But perhaps the most interesting objects are kept underground at the center. Thousands of documents written by and about Mr. Mandela and his leadership are kept there. Researchers are working continually to save these papers and include them in the historical records.
At the opening ceremony for the center, Mr. Mandela’s grandson Mandla praised the effort. He said seeing his grandfather’s work meant a lot to him and the family.
“For me, in person, my grandfather has always been the magnet, the unifying factor of around us as a family. And it is one thing for me that today, we see people from all walks of life unifying, coming together in his honor, in the realization of his legacy.”
President Zuma praised the man whom he looked up to when he, Mr. Zuma, was entering politics. Several pictures of Mr. Mandela also show a young Mr. Zuma.
President Zuma said Nelson Mandela taught his nation a valuable lesson. Like many South Africans, the president called Mr. Mandela “Madiba.”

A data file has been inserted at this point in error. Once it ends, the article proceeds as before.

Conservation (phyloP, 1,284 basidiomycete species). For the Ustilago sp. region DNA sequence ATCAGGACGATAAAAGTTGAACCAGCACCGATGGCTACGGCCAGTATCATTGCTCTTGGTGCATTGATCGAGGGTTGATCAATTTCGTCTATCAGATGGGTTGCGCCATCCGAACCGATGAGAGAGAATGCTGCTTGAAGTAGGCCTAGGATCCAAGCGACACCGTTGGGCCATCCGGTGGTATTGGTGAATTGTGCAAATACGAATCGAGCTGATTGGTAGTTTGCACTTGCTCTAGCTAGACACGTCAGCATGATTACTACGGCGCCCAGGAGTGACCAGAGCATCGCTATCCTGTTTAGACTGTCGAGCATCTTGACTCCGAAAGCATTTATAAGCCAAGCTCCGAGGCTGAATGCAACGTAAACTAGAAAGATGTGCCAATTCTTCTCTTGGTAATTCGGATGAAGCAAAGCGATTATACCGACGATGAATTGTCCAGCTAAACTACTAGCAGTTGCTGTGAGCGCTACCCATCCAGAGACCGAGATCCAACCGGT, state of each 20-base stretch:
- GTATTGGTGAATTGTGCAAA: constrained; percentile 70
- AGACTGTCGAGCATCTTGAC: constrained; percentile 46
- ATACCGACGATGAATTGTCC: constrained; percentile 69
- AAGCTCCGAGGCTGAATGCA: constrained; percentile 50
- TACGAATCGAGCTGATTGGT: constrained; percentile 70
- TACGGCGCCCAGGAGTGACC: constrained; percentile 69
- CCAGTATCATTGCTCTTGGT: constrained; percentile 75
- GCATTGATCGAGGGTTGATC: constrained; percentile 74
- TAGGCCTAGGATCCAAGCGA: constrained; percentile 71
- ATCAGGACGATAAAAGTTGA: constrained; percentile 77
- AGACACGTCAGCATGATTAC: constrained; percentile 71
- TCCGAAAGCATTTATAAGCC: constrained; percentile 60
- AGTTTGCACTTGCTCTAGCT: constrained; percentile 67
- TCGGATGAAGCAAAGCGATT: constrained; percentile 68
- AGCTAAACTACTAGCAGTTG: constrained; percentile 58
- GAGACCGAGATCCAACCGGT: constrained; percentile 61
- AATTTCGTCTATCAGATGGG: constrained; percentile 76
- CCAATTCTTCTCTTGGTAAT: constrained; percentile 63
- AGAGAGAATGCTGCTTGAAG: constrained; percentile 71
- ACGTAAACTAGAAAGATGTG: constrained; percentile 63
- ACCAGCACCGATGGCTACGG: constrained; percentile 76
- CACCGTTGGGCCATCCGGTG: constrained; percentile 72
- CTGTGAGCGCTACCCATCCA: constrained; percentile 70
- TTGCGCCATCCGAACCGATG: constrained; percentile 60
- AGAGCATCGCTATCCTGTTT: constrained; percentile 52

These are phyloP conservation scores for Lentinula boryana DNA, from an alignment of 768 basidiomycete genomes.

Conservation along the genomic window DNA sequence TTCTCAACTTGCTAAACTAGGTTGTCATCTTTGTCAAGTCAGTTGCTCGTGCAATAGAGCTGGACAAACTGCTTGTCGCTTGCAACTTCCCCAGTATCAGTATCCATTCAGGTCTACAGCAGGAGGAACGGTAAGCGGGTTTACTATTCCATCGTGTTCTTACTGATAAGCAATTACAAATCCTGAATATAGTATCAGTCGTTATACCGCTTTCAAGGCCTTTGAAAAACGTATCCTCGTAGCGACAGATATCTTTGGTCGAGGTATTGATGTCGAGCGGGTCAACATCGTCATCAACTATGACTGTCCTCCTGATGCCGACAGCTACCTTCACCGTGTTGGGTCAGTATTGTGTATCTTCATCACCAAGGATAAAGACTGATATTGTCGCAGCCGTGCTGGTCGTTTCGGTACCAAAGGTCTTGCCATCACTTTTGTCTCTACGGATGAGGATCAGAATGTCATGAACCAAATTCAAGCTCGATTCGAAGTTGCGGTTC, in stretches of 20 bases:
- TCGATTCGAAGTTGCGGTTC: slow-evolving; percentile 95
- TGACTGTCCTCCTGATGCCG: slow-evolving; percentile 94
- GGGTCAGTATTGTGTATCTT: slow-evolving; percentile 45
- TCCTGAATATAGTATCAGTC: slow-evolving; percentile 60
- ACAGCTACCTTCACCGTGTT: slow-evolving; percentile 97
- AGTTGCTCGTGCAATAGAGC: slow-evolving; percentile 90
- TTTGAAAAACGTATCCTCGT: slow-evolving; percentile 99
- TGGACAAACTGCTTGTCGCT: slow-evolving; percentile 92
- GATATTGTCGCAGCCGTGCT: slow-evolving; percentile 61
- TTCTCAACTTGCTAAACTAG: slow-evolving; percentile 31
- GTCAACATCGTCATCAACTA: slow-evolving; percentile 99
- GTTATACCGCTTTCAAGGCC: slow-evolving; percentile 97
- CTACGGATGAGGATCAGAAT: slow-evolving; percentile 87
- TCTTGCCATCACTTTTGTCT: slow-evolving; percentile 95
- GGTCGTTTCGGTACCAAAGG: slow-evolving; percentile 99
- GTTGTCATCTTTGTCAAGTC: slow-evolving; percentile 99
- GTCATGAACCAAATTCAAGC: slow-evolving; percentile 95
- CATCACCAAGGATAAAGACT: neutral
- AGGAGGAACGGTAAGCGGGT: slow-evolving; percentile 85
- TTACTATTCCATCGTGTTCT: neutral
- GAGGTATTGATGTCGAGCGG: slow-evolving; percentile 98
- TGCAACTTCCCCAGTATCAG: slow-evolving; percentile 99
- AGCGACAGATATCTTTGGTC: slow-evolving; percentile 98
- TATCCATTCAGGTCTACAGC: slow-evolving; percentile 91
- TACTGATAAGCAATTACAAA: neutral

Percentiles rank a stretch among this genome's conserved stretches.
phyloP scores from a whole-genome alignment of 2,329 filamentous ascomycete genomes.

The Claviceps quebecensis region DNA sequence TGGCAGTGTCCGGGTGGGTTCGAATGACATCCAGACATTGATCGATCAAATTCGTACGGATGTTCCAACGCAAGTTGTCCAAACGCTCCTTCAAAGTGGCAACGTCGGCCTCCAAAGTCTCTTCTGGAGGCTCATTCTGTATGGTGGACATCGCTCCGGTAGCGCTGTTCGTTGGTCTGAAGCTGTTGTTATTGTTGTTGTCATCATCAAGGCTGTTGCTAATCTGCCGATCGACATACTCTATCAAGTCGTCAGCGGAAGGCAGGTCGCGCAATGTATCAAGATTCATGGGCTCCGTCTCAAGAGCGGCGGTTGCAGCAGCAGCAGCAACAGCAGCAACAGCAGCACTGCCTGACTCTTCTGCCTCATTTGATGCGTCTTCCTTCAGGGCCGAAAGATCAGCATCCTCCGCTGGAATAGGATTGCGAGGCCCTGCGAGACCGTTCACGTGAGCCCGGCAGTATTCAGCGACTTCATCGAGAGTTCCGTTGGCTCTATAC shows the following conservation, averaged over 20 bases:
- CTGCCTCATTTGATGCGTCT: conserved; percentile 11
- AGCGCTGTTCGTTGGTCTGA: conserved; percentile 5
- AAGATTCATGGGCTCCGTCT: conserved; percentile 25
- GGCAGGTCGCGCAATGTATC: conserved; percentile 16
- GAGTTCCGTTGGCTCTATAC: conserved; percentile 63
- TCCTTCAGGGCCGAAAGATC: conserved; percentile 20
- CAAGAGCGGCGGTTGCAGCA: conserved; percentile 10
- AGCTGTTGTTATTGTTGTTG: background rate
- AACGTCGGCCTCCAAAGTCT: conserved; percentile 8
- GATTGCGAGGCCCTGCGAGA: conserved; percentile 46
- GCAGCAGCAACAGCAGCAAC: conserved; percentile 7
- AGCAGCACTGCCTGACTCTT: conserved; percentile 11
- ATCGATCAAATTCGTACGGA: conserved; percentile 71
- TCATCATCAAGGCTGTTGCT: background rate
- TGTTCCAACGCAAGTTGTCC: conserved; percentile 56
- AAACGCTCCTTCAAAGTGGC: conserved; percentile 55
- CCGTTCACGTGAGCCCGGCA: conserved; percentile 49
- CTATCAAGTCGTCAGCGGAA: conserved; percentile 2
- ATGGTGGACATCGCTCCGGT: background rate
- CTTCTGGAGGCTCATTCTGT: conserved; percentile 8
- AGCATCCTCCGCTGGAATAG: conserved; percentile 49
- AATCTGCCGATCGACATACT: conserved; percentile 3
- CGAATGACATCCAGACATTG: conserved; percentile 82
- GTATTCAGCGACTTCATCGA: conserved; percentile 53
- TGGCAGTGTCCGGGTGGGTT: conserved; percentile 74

“It was Tata Madiba who led us in the important program of reconciliation and reaching out to one another. It is from him and his generation that we were reminded once more that what unites us far outweigh that which divides us; that humanity is one and that our destiny is linked.”
Sello Hatang directs the Centre of Memory. He says he hopes the center and the movie will show Mr. Mandela as a man of complexity. He hopes that the movie will, in his words, “at least open other windows into the life and times of Nelson Mandela.”
As It Is is coming to you from VOA Learning English. I’m Steve Ember.
Concern grows over health care in Zimbabwe…
And now to the nearby country of Zimbabwe for a look at its health care system. The Health Transitional Fund has greatly improved the health care system in Zimbabwe since 2009. The fund depends on donations from Western countries, including those of the European Union. Recently, EU officials warned that donors might cut back on financing if Zimbabwe does not provide more money to its health care system. Bob Doughty has more on the story.
Health care in Zimbabwe was deeply affected at the height of the country’s economic collapse. As recently as four years ago, some babies were born without medical attention.